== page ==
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Arts & Culture

Film Club: The Limits of Control, Adoration, The Song of the Sparrows, Lemon Tree

Isaach De Bankole in The Limits of Control.
Isaach De Bankole in The Limits of Control.

Film Club critics look at what's new in theaters

Film Club of the Air Looks at What's New in Theaters
This week on Film Club of the Air, we'll talk about the new films from acclaimed directors Jim Jarmusch and Atom Egoyan. We'll also discuss two new films set in the Middle East, and we'll get out critics to weigh in on the latest summer blockbusters to hit theaters in San Diego.

Maureen Cavanaugh: Memorial Day weekend is coming up, the unofficial start of Summer, and the launching point for the summer movie season. But before we get knee-deep in blockbusters, the KPBS Film Club of the Air highlights a few of the best movies out this Spring. And our critics like them, they really like them.



Beth Accomando is the KPBS Film Critic.

Scott Marks is the author of the film blog Emulsion Compulsion.

The first movie we talk about it The Limits of Control by acclaimed director Jim Jarmusch. In this enigmatic movie, an unnamed man, who is a hired killer, meets two other men in an airport and is given an assignment. The Lone Man walks a great deal in Madrid, and goes through his ritualistic daily routine which is interrupted by meetings in cafes with a series of quirky characters with whom he exchanges information. The story is made (somewhat) clear at the end, but the film leaves the audience with unanswered questions along with a series of beautiful images.

The Limits of Control is currently playing at Landmarks Hillcrest Cinemas.

Our next film is called Adoration, directed by Atom Egoyan. In this movie, we meet a teenager named Simon who tells both his class and his internet chat group that his father was involved in a terrorist plot. Simon's French teacher, Sabine, instigates the story for reasons of her own. Simon's account of his father creates a furor, while what really happened to the teenager's parents is revealed in a series of scenes that move back and forth in time. Along the way we meet Simon's troubled young uncle, his dying grandfather and a neighbor lady in a jeweled burka.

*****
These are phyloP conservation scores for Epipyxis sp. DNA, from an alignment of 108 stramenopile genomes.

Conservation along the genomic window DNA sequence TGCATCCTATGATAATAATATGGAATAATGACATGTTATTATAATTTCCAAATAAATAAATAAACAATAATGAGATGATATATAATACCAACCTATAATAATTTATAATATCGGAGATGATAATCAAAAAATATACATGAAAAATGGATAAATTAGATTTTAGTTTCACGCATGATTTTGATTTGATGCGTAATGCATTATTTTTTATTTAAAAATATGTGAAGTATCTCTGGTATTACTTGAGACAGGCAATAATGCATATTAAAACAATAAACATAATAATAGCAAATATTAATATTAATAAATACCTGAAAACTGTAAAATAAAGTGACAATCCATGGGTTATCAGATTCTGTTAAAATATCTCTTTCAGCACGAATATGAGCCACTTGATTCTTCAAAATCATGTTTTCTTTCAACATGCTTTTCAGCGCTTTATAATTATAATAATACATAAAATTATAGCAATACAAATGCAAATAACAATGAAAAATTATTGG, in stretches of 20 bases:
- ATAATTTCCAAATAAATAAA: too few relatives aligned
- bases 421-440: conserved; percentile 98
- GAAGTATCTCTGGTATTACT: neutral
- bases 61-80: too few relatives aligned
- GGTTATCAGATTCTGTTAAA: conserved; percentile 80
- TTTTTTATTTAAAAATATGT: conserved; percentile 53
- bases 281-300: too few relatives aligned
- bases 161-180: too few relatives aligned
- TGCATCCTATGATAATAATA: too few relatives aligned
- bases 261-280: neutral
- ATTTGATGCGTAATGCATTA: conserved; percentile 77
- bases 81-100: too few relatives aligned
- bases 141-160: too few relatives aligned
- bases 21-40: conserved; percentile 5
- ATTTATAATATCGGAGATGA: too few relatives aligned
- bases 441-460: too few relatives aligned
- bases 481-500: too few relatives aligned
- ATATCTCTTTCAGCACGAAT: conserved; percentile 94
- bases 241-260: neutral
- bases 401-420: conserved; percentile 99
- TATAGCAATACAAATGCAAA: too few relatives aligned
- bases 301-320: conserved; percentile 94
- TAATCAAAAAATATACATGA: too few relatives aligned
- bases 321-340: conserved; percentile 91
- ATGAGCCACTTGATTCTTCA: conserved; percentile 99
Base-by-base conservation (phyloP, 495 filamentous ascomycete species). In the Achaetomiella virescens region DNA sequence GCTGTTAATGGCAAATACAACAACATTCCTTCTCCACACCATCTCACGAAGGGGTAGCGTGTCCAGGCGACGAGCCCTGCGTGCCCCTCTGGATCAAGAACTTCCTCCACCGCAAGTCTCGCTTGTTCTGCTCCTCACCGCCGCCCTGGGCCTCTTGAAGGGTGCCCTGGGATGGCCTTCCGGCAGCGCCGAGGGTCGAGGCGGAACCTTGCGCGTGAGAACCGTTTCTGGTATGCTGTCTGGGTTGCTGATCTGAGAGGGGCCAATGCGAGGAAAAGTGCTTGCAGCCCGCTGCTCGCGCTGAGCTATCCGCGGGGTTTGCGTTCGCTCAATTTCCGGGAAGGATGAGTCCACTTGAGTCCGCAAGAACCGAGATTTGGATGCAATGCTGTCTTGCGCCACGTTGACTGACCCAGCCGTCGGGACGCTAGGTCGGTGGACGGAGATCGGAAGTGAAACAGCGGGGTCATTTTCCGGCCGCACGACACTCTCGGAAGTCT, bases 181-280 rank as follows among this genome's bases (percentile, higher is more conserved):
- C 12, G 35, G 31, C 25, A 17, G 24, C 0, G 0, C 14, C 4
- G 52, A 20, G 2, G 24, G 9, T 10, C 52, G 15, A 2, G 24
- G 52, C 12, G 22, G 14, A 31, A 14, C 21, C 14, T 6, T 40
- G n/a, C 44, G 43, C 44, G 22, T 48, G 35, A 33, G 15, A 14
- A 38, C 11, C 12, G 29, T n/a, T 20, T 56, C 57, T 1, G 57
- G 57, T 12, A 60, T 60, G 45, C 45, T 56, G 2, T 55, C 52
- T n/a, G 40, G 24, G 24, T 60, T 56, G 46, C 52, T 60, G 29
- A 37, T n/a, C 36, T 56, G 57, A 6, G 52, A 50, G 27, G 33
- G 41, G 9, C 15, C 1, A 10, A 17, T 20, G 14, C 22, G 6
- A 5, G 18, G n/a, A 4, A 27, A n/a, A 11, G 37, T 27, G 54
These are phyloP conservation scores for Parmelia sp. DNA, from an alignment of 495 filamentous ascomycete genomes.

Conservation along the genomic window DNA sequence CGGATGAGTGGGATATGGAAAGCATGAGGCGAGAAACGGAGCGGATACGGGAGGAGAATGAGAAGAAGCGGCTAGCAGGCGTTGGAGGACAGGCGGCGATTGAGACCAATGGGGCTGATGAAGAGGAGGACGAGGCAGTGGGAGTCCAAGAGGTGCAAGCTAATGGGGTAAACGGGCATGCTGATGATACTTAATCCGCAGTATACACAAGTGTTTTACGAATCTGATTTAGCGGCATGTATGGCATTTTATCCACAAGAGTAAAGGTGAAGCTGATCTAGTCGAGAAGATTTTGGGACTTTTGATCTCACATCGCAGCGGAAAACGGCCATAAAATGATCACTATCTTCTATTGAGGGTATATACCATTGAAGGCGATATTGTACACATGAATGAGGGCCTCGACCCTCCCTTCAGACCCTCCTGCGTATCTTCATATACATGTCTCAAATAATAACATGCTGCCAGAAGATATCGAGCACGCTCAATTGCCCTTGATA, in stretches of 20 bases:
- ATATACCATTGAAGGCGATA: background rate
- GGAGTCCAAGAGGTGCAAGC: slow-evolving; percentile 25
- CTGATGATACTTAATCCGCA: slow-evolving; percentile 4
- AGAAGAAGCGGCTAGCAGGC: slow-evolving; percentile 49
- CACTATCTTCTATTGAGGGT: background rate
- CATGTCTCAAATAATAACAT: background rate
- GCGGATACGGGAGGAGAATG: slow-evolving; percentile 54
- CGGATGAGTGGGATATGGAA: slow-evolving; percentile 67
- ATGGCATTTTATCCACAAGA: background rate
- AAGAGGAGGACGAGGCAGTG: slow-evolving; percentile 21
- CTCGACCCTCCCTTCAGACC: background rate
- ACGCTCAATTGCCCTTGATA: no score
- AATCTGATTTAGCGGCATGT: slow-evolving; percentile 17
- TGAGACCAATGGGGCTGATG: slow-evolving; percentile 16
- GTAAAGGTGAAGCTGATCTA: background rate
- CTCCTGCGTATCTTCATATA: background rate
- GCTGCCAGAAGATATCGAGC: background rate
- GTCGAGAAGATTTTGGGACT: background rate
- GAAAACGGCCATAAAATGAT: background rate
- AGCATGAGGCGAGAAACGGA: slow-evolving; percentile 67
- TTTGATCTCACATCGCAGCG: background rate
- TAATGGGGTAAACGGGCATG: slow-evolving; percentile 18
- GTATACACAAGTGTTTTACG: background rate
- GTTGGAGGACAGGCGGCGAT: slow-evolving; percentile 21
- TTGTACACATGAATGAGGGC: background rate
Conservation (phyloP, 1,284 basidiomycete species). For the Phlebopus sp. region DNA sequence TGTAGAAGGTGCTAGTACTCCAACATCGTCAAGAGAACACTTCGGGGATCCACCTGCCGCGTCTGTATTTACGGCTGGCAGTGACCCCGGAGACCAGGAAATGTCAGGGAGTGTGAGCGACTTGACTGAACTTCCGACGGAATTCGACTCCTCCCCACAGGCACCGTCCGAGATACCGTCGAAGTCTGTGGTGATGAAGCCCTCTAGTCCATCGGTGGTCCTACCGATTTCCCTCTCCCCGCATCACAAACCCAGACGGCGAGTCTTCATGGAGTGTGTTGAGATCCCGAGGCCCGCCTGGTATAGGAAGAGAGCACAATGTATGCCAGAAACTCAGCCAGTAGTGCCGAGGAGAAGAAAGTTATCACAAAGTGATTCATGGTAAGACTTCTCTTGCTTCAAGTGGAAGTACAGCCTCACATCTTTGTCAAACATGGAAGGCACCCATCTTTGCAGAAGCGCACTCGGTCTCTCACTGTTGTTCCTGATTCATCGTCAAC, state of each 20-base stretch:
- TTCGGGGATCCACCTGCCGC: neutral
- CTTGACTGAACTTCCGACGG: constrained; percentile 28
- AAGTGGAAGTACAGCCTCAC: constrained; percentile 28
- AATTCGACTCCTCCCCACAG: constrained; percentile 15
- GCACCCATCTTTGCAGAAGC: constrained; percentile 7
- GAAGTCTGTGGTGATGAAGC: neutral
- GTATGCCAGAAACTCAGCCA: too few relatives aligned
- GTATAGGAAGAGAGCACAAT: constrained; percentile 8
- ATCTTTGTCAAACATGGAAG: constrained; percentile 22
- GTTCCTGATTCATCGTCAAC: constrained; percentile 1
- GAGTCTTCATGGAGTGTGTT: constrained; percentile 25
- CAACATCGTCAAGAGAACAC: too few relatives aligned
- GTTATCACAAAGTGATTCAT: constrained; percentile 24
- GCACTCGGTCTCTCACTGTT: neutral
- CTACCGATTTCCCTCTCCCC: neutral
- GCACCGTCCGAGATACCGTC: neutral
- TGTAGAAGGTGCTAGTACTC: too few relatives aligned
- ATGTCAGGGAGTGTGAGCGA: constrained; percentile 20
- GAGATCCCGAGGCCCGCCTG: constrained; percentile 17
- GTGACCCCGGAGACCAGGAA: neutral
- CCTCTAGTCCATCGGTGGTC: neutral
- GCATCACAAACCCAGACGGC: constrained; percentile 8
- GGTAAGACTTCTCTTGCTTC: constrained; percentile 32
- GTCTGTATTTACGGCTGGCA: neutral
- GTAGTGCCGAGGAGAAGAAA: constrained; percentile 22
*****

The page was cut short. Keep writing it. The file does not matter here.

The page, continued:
Adoration opens Friday, May 29th at Landmark's Hillcrest Cinema.

Our next movie is an Iranian film called The Song of the Sparrows, directed and co-written by Majid Majidi (Children of Heaven) The story's hero, Karim works on an ostrich farm in a rural village, until one day an ostrich runs away and Karim loses his job. He travels to Tehran to try to get his daughter a new hearing aid. While there, Karim falls into a new career, giving rides on his dilapidated motorcycle to businessmen who need a quick lift across town. The big city challenges Karim's ethics and his happy family life, until an accident makes him re-examine his priorities.

The Songs of Sparrows opens on Friday, May 22nd at Landmark's Ken Cinema.

And the last film we'll be discussing is called Lemon Tree, by Israeli director Eran Riklis (The Syrian Bride). It's based on a true story of the legal battle waged by a Palestinian landowner. In the movie, a Palestinian widow named Salma, has little left in life but her beloved field of lemon trees. Her new neighbor is the Israeli defense minister and that field of trees is deemed a security risk because terrorists could hide there. The Israeli minister's wife, Mira, sees the inequity of the situation, and the inequity of her own marriage but feels powerless to do anything about either situation. Salma files a lawsuit and begins an unexpected love affair with her lawyer. The legal battle eventually goes before the Israeli Supreme Court. But, as with most events between Palestinians and Israelis, nobody actually comes out a winner.

Lemon Tree is now playing at Landmark's La Jolla Village Cinemas.